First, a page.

Local concern about Paignton hospital is so great because of the breadth and importance of the services that it provides, not least the beds that many people are discharged to from Torbay hospital. When the Public Accounts Committee did its recent report on delayed discharges, Torbay had one of the best records. I am sure that my right hon. Friend the Member for East Devon would reflect that, sadly, the Royal Devon and Exeter did not. That is not so much about the hospital’s own services as about its ability to discharge to a social care setting.
We have already seen the impact that the consultation has had in terms of beds. Qualified staff have decided to seek jobs elsewhere, seeing the numbers of beds already reduced. During the consultation, the fact that there are hundreds of beds in residential and nursing care homes in Paignton was cited. I took the time to ask the obvious question: how many of those are actually vacant at the moment? The answer that I got back—this was a snapshot taken two weeks ago—was that 12 of the beds are vacant, yet two are in places that are accepting no new placements at the moment and four are in a place that specialises in caring for children. That causes real concern that we will see more delayed discharges at our local hospital if the proposals for Paignton go ahead.
Many residents of Paignton are concerned about the wider clinical services provided there, not least the minor injuries unit. The suggestion made in the consultation is that if a minor injuries unit closes at Paignton, residents will travel to either Totnes or Newton Abbot. I am sure that we will hear from my hon. Friend Anne Marie Morris that the facility there is in excellent condition, but the reality is that that involves travelling past the acute hospital at Torbay, with its A&E department. I think it is far more likely that there will be more pressure as a result of people who would have been at the minor injuries unit in Paignton ending up at A&E in Torbay—the very place that we want to discourage people from going to unless they need to be there. There are also services such as X-rays and other clinics that many local residents find convenient and that support local GPs in delivering excellent healthcare.
My other concern about the consultation document is that although it is very detailed about what will be taken away from the south Devon area, it is not detailed at all about what will replace it. For example, there is talk of a clinical hub in Paignton, but no location. There is talk of doing more through GP surgeries, yet many of the practices are in buildings that predate 1948 and are in effect converted houses—not places that would be able to provide extended facilities for healthcare.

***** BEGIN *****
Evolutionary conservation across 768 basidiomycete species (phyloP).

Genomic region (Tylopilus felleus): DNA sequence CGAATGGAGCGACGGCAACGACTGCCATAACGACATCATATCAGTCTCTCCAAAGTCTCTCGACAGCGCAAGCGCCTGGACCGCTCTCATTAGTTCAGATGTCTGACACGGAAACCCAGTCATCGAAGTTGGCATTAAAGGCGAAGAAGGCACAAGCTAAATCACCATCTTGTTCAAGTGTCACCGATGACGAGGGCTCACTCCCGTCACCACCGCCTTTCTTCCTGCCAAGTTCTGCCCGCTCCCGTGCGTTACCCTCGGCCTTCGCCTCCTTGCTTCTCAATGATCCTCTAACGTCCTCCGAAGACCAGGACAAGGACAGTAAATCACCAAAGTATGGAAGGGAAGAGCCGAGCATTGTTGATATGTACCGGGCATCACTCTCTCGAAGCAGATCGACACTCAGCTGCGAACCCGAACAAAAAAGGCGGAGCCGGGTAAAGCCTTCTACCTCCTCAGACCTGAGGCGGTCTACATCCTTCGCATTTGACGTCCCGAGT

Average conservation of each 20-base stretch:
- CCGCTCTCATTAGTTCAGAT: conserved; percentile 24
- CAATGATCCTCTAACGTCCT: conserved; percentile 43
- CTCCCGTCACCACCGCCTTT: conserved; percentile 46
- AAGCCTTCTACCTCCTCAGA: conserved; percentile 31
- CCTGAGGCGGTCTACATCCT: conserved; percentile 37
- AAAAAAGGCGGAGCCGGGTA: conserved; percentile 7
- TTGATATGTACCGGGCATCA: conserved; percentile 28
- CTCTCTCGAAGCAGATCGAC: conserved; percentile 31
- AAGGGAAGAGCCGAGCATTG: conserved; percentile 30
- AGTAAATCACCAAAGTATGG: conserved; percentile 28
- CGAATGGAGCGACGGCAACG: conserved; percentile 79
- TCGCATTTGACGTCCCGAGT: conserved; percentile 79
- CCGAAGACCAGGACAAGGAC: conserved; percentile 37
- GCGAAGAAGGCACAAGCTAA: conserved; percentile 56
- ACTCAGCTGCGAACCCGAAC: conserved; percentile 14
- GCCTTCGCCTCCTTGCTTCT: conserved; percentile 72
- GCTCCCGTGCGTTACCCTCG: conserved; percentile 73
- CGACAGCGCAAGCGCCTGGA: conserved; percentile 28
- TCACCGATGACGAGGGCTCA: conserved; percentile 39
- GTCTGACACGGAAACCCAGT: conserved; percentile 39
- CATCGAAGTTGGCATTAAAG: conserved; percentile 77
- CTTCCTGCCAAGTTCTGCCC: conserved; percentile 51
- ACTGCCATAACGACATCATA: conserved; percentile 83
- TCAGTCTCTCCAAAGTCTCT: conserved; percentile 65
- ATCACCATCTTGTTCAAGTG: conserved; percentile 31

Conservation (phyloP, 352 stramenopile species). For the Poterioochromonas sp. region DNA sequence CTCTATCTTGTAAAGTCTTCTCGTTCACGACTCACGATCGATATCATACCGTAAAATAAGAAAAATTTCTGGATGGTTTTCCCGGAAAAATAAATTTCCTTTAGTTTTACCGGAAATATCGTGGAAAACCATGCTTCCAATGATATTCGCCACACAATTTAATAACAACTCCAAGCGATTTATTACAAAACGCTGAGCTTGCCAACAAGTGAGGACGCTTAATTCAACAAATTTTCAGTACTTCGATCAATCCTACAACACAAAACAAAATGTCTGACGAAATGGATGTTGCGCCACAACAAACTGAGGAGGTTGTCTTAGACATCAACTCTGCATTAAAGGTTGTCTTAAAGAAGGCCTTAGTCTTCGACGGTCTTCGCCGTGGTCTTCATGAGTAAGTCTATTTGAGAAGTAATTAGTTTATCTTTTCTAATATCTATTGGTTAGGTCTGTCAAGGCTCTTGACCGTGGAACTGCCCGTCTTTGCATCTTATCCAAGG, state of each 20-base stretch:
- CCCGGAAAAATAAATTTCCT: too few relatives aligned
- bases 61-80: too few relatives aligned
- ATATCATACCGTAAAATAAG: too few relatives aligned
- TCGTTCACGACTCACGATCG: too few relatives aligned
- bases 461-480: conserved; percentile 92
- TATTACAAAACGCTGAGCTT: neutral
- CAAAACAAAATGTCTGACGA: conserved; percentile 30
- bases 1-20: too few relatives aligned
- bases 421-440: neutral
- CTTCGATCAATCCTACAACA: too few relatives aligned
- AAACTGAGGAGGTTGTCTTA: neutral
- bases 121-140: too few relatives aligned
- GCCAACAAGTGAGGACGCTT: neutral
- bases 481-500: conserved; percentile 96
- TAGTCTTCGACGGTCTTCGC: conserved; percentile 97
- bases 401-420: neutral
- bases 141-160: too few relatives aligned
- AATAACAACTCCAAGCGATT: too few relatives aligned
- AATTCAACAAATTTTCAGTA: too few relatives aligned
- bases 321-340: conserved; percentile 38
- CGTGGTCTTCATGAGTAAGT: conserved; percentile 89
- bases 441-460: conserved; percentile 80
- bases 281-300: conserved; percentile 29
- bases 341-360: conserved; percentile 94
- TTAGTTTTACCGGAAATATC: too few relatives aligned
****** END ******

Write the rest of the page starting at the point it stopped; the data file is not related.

I find it very concerning when I speak with local people about what engagement there will genuinely be as part of the consultation, not least given the meetings arranged for small venues and the way that much of the questioning really produces only one logical answer. No one is going to say, “Yes, I’d like to spend the night in hospital,” but we would spend the night in hospital if we felt that we needed to be there. This is about ensuring that people have genuinely been able to express their views. That is why I hope that my hon. Friend the Minister will take a close look at the consultation being undertaken.
In closing, I emphasise the point that has been made about recruitment. The movement of qualified staff out of Paignton the moment the proposals to close the hospital were mooted speaks to a wider problem of recruitment across health and social care in south Devon. Although seeing the Torbay and South Devon trust receive Fair Train’s gold standard work experience accreditation last Friday was welcome, more still needs to be done to convince people that careers in health and social care are just that: careers. Many male jobseekers in particular see a job in that field as an entry-level job that they would not progress from, yet there are so many opportunities there. This is another concern for me, as it is for colleagues. We can put things down on paper, but if, in the social care market locally, there are not the providers, there is not the quality of provider and, bluntly, the vacancies that we already have for GPs are spreading across other health professions, then whatever position we come up with in the consultation will not be able to be implemented unless we address those long-term challenges in our economy.